QTPy-Lib, a new algorithmic trading Python library

Discussion in 'App Development' started by ranpo, Aug 19, 2016.

  1. ranpo


    I wouldn't worry at all about minute level data as you're maxed at only 1380 records per day for futures and 390 records for stocks - so no issues there.

    As for ticks... Each tick record in the database takes up 54 bytes of data. An average Futures contract can get 250-300 ticks/day from IB. This checks out to ~300MB of storage requirements per futures contract per month (~80MB for stocks).

    By that calculation, you'll need about 10GB per month to store one month's worth of both minute and tick data for 30 symbols. Multiply that by the number of months you want to keep and that's the storage you'll need for market data storage. Multiply that again by ~2 and that's your server requirements :)
    #11     Nov 5, 2016
  2. joederp


    Straightforward reasoning there, thanks! However, in the case of tick data from a provider other than IB, seems the tick count will be much higher, esp in the case of a market like NYMEX Crude Oil futures.

    On a separate note, while researching the db side, a blog post concerning IB's API in a Docker image came up - have a look, might be of use to you in that area: http://ryankennedy.io/interactive-brokers-api-docker/
    Last edited: Nov 6, 2016
    #12     Nov 6, 2016
  3. ranpo


    If you're using a tick-by-tick data feed then you're going to need more disk space... IB sends aggregated ticks 3-5 times/second.

    Most people, however, don't really use/need tick data and should be find with second-level data. It may be a good idea to add an option to QTPyLib that tells it to store second-level instead of tick-level data in order to save space. What do you think?

    I haven't played with the Docker image you mentioned, but it looks like it should do the trick (though I'm not a huge fan of Docker myself)
    #13     Nov 6, 2016
  4. joederp


    Hmm, yeah for sake of space reduction the 1-sec bars could prove useful.

    Personally I haven't used Docker, just read about its benefits (and the opinions of those in the programming arena who see it as over-applied nowadays). Figured it's good to have options, so that package adds one to the periphery if the need arises.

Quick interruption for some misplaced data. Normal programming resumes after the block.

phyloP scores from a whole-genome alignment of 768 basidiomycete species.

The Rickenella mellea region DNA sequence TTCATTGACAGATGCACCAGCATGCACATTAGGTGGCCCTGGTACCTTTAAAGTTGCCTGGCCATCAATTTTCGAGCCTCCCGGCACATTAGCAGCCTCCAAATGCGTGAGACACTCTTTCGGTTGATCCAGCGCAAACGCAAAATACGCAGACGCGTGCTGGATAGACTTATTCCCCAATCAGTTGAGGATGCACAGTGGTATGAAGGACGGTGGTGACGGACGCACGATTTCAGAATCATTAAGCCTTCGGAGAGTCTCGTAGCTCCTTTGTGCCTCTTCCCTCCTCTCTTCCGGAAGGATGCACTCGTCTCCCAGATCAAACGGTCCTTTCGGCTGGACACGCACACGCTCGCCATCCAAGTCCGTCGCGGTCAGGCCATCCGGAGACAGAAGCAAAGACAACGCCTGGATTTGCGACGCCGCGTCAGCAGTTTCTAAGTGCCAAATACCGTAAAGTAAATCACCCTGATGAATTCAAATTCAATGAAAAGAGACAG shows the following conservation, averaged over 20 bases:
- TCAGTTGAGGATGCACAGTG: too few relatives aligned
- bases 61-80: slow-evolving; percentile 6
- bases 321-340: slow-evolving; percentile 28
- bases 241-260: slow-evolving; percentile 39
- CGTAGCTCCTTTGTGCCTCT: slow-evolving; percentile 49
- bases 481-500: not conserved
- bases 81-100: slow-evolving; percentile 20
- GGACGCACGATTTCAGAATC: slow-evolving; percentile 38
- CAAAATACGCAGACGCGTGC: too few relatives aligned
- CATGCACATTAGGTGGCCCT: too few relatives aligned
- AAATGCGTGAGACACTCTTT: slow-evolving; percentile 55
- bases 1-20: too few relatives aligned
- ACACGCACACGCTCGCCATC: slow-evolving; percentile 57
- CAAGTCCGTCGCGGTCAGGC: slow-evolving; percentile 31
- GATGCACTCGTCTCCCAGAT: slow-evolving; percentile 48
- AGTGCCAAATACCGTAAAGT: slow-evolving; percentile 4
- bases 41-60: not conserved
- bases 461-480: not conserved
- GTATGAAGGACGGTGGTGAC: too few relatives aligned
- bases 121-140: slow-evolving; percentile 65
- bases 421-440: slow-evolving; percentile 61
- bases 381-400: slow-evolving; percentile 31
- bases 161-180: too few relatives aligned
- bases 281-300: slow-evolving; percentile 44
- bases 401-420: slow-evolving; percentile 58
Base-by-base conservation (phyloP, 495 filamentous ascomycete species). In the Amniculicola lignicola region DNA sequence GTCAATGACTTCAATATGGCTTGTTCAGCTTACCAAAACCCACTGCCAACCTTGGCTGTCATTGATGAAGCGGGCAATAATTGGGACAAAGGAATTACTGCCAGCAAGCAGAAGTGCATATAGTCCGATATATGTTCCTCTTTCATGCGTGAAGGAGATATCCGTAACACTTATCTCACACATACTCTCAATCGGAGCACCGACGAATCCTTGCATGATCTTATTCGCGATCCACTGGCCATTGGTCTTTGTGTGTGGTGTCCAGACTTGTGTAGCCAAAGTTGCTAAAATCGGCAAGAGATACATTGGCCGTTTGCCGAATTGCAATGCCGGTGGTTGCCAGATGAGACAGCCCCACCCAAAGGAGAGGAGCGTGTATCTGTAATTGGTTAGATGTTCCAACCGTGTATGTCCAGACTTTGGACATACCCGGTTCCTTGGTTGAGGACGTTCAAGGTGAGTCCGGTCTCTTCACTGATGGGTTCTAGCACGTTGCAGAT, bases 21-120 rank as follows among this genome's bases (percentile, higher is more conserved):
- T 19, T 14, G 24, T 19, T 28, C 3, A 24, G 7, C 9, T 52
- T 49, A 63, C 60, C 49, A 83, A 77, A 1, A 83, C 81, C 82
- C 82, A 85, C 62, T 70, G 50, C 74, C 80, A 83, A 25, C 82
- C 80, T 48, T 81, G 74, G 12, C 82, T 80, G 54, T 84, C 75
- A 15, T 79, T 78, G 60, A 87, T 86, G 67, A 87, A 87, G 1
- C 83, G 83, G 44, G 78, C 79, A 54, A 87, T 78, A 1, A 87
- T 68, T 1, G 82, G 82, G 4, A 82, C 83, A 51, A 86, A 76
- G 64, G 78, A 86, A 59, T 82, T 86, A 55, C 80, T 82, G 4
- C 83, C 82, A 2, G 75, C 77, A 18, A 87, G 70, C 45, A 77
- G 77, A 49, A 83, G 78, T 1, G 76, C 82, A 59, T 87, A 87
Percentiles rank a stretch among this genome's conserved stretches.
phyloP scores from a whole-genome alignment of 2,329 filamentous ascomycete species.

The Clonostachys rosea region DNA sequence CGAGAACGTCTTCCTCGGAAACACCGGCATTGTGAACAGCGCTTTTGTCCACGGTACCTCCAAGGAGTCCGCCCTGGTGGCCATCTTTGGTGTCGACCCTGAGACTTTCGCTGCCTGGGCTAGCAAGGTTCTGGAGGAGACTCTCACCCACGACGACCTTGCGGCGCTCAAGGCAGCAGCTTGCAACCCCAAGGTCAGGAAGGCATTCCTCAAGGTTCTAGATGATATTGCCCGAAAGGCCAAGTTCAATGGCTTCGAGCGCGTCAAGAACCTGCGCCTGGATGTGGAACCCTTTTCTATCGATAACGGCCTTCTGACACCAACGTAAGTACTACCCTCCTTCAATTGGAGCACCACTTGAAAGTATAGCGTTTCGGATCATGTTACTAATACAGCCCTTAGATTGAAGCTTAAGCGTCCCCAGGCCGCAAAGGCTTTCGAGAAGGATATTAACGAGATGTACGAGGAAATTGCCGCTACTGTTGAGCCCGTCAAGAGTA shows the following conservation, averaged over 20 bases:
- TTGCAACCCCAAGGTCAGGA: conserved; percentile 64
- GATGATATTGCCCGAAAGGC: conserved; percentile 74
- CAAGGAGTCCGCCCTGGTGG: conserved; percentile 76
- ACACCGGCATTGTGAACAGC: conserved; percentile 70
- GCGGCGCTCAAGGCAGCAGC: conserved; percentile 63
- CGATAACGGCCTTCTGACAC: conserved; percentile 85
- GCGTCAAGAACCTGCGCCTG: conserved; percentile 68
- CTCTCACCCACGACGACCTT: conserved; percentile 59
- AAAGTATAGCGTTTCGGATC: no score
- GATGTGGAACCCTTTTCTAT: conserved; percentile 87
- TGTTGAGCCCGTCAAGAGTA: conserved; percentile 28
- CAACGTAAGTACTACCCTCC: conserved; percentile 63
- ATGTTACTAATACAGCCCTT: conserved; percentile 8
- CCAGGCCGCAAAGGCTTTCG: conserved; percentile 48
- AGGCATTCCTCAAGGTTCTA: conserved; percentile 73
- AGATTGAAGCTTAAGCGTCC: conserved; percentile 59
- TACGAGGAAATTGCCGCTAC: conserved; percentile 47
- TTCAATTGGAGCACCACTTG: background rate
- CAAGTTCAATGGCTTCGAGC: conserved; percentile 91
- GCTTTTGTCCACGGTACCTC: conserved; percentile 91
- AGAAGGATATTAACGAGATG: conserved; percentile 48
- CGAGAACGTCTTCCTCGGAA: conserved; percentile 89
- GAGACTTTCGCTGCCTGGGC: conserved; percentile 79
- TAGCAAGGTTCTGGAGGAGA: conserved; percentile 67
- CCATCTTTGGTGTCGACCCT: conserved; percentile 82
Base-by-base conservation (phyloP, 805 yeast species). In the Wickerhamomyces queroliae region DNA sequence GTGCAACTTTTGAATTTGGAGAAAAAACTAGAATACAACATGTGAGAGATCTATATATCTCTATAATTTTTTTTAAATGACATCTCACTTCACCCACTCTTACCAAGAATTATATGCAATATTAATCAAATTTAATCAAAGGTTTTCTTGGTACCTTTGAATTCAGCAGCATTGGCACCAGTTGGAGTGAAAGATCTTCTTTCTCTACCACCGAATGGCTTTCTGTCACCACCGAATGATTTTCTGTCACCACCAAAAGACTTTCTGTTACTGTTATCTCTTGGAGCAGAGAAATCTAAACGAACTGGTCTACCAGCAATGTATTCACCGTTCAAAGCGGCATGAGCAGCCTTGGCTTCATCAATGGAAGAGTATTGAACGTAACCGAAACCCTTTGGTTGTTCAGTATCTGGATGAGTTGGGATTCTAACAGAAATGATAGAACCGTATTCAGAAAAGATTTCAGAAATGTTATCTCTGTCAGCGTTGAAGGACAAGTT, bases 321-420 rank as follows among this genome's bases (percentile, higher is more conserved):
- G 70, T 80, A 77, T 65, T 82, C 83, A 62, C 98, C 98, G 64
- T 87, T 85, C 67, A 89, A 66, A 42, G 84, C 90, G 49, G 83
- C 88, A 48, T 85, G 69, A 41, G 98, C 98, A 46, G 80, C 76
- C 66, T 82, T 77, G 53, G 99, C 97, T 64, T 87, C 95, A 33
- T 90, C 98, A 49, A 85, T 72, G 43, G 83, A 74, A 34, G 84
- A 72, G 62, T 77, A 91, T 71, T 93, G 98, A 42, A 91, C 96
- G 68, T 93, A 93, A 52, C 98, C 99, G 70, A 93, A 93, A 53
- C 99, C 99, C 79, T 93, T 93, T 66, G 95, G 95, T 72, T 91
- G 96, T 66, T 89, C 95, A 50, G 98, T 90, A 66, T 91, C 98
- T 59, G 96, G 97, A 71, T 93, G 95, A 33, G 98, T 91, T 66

#14     Nov 6, 2016
    ranpo likes this.
  5. joederp


    Hey ranpo, looks like you're keeping a regular pace to the updates & improvements to QtPyLib - inspiring to see!

    Regarding SMS, have you messed with pygooglevoice at all? I tried a sample script as-modded from some code posted to stackexchange & a blog, but couldn't get it to fire. Would be cool if a free option like this could be integrated with a platform as powerful as yours.
    #15     Dec 16, 2016
  6. ranpo


    I'm not based in US and don't have Google voice here - so there's no way for me to develop and test such integration at this time... I've opted for Nexmo/Twilio due to their international coverage and very reasonable rates (I'm using Nexmo for almost a year now and I'm still living off of my initial $20 deposit :))
    #16     Dec 20, 2016
  7. joederp


    Ran, does the backtesting feature in QTPyLib work off of its own logic/code for opening & closing positions from the historical data array chosen for testing? I'm not aware of any backtesting features built into TWS, let alone anything accessible through their API. Do you make provision for use of limit orders within this module?
    #17     Feb 3, 2017
  8. ranpo


    Yes to all :)

    QTPyLib has it's own backtesting logic. If you use market orders in backtesting, it considers the next tick/bar open as the trade price. If you're using limit orders, it considers the limit price as the trade price only if the next bar range touches your limit price.

    For obvious reasons (and this isn't limited to QTPyLib), both methods not 100% representative to real-world trading, as I'm not aware of the order queue and other market structure variances that may affect the actual trade.
    #18     Feb 5, 2017
  9. joederp


    Hello Ran, I watched your recent webinar, thanks for making time to do those! Got two questions which I posted to the input box, but moderator didn't pick them up:

    1) If you were looking at on_tick subscriptions for 35 instruments at a time, would QTPyLib be capable of handling the bandwidth and, if so, would a different data storage choice be more appropriate (e.g PostgreSQL), instead of HDF5?

    2) Have you considered (not necessarily planning) adding another market data connector (e.g. IQ Feed) or broker via another platform like Rithmic, CQG, etc?
    #19     Feb 25, 2017
  10. ranpo


    Thanks for attending the webinar :) I had a great time doing it.

    To answer your questions:

    1. Starting with version 1.5.56, QTPyLib is fully multi-threaded. It was tested with the entire S&P500 constituants and it worked without problems on a 8-core machine, although the total number of threads it can handle is machine-dependent.

    When running your strategy, use:
    $ python strategy.py --max_threads [NUMBER]
    ...and play with the [NUMBER] part to find the best settings for your machine.

    That being said, I don't foresee a problem handling 35 instruments on a decent machine.

    2. I am toying with the idea of adding more market data sources, but it'll require me to do some serious thought about possible issues that may arise (for example: I'll need to find an elegant way of mapping the symbols of each data source to IB's format to keep the simple syntax). But the short answer is YES - this is something I'm planing on having added to QTPyLib someday sooner than later.

    #20     Feb 26, 2017